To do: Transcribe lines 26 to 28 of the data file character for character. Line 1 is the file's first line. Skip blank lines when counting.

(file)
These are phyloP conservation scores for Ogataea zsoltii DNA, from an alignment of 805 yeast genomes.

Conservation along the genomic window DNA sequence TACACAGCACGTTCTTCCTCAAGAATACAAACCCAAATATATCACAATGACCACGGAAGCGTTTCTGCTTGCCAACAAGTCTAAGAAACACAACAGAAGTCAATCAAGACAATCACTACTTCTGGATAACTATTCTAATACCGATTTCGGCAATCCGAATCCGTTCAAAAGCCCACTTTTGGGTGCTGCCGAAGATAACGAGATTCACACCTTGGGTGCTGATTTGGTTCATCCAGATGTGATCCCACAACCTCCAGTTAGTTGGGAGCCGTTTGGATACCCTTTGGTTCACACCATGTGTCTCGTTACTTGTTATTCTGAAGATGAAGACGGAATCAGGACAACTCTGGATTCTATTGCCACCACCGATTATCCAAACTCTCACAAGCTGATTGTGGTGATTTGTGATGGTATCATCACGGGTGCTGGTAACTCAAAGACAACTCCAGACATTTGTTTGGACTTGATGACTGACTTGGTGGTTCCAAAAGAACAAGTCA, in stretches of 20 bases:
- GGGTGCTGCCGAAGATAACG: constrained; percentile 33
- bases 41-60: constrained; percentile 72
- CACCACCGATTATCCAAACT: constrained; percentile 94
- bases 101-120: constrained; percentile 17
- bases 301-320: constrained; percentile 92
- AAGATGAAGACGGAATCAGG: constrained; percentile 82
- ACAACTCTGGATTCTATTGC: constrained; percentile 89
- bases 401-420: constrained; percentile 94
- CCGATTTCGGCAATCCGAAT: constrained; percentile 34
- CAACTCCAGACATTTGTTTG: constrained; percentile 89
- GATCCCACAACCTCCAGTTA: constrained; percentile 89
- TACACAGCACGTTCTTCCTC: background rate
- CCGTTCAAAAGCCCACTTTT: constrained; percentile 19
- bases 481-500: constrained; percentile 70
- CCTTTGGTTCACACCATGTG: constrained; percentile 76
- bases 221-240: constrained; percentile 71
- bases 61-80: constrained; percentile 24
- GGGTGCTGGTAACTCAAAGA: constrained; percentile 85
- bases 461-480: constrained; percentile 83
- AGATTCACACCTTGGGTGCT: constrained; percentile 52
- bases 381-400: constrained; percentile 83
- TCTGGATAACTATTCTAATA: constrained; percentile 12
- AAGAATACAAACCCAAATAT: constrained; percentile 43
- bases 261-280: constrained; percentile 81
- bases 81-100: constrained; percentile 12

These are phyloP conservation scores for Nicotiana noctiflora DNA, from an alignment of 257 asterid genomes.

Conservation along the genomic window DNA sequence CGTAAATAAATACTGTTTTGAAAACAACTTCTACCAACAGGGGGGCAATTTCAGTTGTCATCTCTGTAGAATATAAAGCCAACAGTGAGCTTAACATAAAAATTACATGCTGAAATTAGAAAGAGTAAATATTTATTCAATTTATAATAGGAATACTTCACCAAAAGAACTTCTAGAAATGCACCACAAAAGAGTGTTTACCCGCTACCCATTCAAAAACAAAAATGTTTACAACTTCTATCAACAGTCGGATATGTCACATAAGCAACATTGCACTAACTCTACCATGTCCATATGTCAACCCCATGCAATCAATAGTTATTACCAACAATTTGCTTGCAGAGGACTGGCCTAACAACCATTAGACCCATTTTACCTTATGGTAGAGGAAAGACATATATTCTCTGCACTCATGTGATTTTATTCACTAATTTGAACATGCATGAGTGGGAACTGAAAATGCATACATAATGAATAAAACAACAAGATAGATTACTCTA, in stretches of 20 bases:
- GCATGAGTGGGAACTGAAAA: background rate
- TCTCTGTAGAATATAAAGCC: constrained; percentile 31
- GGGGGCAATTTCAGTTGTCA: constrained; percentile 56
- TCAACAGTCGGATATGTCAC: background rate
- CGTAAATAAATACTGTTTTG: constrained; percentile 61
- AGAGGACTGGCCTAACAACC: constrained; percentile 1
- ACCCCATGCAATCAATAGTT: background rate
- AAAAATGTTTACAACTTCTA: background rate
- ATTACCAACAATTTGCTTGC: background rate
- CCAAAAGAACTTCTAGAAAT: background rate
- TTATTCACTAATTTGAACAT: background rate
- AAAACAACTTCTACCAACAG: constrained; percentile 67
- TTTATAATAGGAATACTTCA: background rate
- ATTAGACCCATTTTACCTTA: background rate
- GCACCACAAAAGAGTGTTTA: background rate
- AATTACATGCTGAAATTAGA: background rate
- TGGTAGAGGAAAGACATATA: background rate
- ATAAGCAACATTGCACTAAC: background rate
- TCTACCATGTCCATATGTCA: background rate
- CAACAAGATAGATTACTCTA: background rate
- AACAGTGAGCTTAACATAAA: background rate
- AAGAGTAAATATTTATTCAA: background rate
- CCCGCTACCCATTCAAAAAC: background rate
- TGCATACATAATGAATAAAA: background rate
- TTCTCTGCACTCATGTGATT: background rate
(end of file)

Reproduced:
- bases 261-280: constrained; percentile 81
- bases 81-100: constrained; percentile 12

These are phyloP conservation scores for Nicotiana noctiflora DNA, from an alignment of 257 asterid genomes.